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Daniel Kahneman described the important difference between what he called ‘thinking fast’—instantly recognising and understanding a conundrum through years of training and understanding—and ‘thinking slow’ which involves the testing of a sequence of hypotheses until the problem is solved.1
Three case reports in this issue of Practical Neurology 2–4 will remind readers of the rich variety of deficits associated with infarcts in the brainstem, and how many clinical presentations of stroke may not be instantly recognisable but are (eventually) susceptible of rational explanation.
The first report is of Raymond’s syndrome, memorable as much for the eponymous describer’s first name as for the potential of a unilateral pontine lesion to cause an unusual constellation of deficits. The other two, counterintuitively for an area of the brain so anatomically cluttered, describe patients with brainstem infarcts presenting with unilateral cranial nerve palsies—just V in one, just VII in the other—without involving other cranial nerves (nuclei or fascicles), long tracts (pyramidal, parapyramidal or sensory) or the cerebellum and its connections (afferent and efferent).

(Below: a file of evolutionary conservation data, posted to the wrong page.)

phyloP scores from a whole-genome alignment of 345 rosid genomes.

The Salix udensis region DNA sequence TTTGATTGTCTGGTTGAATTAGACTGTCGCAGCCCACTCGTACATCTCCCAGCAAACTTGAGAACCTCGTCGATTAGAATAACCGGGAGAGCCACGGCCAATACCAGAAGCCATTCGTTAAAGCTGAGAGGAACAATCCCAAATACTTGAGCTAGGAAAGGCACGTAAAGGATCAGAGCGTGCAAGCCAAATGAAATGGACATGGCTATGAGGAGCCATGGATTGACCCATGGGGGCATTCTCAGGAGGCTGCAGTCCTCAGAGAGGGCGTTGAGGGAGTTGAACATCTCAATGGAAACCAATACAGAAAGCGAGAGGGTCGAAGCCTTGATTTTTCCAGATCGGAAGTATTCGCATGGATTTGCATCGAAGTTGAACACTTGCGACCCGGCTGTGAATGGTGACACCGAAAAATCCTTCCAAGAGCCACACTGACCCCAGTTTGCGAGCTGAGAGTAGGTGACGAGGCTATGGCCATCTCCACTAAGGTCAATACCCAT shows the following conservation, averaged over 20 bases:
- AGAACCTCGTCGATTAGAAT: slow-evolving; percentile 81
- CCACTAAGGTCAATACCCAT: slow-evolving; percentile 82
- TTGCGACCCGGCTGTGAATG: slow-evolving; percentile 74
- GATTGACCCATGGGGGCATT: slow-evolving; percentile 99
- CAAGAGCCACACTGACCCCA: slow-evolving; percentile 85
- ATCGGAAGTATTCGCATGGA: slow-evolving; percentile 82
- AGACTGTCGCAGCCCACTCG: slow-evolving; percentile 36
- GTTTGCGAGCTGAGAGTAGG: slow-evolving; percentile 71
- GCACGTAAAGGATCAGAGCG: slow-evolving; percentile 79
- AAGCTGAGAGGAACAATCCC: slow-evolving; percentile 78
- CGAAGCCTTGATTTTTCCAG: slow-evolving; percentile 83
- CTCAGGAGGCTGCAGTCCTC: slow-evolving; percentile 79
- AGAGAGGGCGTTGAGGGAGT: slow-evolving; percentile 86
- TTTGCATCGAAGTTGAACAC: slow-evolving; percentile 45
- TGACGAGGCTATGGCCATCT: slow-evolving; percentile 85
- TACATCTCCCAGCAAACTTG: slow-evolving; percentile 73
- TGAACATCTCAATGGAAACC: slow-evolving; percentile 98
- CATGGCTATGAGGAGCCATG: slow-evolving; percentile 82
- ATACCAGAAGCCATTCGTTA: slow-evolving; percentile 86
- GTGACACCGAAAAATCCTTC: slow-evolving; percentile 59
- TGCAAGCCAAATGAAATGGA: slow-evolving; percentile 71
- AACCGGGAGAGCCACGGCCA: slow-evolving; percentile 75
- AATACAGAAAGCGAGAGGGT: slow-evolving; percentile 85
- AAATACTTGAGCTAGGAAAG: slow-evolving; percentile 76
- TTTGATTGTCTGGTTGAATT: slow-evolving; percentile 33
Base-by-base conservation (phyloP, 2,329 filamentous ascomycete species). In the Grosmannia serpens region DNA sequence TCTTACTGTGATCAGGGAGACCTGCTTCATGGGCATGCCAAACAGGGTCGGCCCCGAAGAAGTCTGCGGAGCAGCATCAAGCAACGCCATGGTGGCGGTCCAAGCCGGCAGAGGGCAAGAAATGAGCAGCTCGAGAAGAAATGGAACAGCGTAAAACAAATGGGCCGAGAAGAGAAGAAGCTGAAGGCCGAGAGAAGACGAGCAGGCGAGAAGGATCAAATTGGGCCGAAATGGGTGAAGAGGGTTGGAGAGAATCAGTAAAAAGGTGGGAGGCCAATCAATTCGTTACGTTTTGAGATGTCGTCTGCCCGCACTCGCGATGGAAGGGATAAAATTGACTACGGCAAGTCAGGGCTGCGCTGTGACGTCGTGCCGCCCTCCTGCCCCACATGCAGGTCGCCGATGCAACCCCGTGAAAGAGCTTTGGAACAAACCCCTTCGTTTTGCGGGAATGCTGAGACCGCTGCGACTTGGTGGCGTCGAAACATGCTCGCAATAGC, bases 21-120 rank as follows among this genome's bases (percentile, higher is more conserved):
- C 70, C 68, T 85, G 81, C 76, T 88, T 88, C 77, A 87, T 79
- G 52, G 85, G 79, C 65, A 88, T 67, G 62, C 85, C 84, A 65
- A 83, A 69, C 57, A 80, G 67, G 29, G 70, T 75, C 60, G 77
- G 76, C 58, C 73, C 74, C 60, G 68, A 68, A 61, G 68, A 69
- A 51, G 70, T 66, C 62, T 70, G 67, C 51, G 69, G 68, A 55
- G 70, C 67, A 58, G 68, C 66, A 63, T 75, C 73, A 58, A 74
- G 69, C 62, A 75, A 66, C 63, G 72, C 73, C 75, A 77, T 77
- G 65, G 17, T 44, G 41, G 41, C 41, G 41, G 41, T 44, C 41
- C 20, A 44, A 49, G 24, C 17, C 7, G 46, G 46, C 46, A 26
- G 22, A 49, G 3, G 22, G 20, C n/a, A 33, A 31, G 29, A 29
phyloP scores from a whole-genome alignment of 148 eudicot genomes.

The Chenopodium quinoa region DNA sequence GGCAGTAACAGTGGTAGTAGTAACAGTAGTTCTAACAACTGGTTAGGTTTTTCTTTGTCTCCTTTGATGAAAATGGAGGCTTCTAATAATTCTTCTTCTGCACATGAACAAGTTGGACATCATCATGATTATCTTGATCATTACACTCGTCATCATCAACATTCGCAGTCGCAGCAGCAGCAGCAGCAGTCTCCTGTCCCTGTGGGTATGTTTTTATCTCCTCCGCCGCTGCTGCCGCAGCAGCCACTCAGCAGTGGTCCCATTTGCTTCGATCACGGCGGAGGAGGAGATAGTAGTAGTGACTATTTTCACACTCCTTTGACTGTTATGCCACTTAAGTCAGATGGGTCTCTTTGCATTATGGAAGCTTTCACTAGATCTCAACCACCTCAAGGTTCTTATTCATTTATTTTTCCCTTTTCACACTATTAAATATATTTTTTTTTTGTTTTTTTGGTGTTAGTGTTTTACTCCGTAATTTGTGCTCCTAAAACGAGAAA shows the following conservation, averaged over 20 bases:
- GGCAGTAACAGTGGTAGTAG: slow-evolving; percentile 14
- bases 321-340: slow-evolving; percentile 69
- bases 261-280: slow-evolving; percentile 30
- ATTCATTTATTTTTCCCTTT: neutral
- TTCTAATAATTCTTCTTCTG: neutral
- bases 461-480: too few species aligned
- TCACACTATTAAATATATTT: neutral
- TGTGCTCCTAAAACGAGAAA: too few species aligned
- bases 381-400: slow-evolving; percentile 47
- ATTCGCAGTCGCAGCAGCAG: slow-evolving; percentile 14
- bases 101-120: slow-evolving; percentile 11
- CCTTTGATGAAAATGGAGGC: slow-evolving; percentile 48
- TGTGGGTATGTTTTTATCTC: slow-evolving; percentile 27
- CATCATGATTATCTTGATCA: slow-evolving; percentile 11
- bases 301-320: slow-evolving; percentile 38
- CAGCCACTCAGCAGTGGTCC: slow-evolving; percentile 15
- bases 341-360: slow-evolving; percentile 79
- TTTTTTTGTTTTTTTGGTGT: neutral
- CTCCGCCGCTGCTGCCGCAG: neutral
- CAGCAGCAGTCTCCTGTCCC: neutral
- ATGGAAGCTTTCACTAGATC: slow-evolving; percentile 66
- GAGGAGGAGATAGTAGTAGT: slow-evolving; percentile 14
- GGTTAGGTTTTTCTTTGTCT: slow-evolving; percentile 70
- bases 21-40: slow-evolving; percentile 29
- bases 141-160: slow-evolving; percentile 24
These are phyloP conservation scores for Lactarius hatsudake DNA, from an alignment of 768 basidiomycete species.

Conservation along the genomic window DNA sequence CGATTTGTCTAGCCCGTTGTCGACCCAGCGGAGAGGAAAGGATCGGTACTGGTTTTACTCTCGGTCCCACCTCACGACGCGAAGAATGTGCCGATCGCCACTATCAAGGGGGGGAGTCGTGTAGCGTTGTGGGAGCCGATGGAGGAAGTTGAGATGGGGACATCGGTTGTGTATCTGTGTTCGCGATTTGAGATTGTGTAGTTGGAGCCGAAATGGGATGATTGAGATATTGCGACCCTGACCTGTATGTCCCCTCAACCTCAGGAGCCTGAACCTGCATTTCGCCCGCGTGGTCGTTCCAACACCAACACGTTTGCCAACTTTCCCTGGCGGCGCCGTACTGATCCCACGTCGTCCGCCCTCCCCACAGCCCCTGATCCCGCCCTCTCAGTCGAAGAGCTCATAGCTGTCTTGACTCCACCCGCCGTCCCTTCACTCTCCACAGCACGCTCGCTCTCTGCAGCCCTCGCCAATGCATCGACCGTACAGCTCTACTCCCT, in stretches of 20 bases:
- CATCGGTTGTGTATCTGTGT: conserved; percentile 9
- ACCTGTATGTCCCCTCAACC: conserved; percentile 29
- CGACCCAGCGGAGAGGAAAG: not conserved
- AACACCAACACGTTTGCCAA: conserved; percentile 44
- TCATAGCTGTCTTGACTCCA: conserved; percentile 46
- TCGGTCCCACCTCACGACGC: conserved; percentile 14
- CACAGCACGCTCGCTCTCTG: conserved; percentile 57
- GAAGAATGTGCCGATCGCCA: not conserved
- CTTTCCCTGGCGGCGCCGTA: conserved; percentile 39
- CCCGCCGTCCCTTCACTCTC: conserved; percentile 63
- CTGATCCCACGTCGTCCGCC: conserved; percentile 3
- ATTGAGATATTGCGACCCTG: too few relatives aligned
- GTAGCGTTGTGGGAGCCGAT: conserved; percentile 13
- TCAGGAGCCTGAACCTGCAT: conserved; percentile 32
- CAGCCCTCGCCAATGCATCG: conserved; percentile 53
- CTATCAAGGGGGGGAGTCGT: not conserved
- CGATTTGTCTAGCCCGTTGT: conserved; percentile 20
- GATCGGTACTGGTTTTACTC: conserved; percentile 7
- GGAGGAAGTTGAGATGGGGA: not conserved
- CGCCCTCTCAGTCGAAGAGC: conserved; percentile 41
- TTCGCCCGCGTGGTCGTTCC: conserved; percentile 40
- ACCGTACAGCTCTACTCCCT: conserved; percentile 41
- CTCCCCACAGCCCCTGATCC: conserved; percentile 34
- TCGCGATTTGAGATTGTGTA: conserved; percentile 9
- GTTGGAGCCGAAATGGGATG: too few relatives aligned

All these cases were caused by ‘ordinary’ arterial (not venous) ischaemia with no suggestion of vasculitis (deficiency of adenosine deaminase 2 likes the pons), infective or marantic endocarditis, local or adjacent infection, dolichoectasia, meningeal infiltration, remote or local vascular malformations, or endovascular lymphoma. …
Contributors TATH and RB contributed equally.
Funding The authors have not declared a specific grant for this research from any funding agency in the public, commercial or not-for-profit sectors.
Competing interests None declared.
Provenance and peer review Commissioned; internally peer reviewed.